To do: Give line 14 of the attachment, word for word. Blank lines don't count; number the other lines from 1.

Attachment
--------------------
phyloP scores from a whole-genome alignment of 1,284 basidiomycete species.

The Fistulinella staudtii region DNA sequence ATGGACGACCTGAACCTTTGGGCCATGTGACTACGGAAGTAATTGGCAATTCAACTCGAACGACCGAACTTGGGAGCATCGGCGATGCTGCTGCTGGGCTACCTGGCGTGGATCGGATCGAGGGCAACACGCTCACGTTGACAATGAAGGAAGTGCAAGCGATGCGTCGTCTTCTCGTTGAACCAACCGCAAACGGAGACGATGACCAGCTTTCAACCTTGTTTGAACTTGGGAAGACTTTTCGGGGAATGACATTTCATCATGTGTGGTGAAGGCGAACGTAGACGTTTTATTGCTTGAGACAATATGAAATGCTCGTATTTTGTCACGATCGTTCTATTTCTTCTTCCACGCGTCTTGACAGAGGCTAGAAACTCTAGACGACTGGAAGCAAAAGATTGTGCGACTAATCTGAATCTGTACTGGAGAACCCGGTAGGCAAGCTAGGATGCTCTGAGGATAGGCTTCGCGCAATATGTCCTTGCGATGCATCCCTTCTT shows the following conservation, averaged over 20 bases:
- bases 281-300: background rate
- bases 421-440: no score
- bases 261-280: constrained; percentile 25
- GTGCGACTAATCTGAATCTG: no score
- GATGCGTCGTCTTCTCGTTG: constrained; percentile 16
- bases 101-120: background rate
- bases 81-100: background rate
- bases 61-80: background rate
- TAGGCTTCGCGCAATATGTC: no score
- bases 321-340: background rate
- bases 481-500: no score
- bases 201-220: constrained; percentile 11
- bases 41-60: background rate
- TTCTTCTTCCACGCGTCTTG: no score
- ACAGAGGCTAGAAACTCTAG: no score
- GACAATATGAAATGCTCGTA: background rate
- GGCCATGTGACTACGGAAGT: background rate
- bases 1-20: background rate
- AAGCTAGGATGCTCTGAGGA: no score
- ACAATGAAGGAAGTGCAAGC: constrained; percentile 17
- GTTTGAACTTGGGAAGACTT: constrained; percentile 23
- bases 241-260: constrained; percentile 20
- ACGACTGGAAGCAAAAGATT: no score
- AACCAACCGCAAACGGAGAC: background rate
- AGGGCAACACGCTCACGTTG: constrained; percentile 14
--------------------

- bases 201-220: constrained; percentile 11